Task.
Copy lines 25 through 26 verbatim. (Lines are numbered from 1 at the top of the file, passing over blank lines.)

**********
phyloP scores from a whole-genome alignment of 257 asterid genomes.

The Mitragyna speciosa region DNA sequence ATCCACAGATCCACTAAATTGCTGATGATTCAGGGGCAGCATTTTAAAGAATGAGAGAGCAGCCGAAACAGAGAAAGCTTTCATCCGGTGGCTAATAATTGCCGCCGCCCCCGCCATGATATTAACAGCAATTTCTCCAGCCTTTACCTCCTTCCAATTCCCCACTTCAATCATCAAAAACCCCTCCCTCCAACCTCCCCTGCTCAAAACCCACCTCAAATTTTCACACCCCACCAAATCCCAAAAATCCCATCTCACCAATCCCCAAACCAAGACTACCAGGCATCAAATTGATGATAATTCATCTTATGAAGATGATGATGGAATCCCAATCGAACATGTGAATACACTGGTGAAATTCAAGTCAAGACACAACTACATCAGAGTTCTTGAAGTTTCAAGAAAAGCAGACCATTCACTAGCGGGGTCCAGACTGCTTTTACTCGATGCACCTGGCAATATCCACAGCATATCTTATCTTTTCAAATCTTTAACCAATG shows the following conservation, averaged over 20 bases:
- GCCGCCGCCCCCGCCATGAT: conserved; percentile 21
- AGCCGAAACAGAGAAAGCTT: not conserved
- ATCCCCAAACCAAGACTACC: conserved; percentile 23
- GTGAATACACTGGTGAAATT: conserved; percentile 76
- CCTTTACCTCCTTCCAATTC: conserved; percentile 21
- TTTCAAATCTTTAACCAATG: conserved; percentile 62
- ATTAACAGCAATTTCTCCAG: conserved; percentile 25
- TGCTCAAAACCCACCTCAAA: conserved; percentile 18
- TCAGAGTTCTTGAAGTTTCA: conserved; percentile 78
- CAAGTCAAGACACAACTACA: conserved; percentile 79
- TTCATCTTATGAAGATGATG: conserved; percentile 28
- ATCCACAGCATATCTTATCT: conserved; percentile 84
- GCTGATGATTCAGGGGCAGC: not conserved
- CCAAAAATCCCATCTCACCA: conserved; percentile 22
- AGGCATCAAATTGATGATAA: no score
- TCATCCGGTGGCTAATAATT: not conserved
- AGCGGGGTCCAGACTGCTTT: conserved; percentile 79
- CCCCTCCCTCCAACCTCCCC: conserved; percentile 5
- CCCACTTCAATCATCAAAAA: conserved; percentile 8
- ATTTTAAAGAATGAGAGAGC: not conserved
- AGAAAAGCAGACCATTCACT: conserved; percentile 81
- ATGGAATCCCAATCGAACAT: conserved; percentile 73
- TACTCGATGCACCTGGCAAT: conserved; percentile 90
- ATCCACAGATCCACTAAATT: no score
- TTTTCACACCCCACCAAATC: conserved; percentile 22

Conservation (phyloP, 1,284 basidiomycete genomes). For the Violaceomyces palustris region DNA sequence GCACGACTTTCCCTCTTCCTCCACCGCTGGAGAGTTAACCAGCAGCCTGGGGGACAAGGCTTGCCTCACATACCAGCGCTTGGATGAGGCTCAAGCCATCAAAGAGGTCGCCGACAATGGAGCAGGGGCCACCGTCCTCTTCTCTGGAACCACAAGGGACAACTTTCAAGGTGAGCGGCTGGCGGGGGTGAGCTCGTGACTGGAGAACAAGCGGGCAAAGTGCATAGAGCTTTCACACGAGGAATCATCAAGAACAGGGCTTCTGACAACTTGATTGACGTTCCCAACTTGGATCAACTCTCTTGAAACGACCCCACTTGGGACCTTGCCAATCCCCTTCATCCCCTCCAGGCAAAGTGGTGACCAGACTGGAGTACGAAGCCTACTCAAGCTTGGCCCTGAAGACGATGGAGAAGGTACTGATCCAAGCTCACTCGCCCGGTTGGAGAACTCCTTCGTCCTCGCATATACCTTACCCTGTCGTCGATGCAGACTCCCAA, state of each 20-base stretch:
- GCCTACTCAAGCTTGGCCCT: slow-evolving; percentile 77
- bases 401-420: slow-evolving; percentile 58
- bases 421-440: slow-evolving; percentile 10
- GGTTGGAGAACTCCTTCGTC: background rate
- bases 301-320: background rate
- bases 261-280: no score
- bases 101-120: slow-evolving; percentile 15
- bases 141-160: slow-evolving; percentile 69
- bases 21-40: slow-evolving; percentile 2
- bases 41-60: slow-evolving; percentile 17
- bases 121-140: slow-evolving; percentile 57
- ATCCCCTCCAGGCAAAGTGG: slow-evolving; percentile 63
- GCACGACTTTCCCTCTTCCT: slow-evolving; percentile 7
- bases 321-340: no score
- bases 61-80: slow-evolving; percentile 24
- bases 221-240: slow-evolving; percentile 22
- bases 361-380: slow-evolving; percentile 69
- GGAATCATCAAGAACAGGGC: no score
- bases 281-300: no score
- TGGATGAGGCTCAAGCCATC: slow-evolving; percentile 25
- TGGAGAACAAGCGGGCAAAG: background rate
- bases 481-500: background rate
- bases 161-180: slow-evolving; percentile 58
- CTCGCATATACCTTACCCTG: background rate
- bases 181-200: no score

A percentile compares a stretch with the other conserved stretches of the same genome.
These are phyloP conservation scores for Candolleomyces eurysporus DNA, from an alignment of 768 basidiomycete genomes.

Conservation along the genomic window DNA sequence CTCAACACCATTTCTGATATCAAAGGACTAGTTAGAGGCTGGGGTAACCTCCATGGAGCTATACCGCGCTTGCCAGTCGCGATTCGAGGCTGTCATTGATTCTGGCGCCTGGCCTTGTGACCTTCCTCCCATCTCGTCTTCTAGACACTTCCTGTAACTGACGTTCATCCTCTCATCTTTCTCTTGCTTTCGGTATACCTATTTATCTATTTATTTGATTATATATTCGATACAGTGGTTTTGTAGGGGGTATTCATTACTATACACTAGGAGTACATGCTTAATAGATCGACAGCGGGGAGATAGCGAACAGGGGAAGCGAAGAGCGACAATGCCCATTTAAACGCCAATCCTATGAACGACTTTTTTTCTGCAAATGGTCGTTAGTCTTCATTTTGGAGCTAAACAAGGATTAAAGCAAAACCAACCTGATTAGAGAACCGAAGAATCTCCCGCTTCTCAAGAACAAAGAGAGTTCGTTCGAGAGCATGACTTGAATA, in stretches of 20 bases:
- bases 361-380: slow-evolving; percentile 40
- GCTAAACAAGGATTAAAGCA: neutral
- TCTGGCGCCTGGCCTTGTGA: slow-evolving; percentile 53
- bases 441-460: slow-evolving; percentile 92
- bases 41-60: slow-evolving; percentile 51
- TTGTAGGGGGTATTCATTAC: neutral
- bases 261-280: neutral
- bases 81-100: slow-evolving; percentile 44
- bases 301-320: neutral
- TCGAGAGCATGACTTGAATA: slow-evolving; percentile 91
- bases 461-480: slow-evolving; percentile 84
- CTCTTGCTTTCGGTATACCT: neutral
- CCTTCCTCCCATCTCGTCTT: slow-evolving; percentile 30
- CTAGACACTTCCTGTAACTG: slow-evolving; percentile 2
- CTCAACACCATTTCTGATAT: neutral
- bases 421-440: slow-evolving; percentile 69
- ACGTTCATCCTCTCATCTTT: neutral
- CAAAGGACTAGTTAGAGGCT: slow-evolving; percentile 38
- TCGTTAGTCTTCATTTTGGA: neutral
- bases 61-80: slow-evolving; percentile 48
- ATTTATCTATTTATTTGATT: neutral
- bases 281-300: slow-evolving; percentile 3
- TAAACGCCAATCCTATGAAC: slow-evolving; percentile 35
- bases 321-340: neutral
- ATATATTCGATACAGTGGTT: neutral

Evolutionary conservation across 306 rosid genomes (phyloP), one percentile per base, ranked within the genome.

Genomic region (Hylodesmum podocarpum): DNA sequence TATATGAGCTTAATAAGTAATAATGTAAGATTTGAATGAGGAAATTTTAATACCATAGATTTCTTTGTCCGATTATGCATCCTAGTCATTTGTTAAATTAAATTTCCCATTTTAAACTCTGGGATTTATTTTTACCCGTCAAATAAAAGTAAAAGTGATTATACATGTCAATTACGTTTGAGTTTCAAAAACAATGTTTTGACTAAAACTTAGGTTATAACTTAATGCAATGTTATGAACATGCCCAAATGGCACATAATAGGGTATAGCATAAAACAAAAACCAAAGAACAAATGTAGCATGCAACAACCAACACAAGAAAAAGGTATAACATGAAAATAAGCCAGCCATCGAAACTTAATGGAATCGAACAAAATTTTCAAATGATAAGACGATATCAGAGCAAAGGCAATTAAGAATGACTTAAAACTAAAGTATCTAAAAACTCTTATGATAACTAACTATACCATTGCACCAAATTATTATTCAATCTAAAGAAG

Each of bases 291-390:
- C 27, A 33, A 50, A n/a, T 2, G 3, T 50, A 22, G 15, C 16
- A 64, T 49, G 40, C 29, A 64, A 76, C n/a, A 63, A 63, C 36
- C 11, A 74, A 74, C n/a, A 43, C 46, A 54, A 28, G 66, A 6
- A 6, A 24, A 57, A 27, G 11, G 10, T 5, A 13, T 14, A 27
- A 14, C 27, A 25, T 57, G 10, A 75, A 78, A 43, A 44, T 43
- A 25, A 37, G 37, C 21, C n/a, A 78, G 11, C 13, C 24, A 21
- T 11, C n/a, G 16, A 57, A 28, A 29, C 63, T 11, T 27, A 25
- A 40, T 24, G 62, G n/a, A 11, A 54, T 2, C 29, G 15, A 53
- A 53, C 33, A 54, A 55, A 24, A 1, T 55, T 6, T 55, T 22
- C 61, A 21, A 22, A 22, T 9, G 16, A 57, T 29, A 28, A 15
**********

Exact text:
- TACTCGATGCACCTGGCAAT: conserved; percentile 90
- ATCCACAGATCCACTAAATT: no score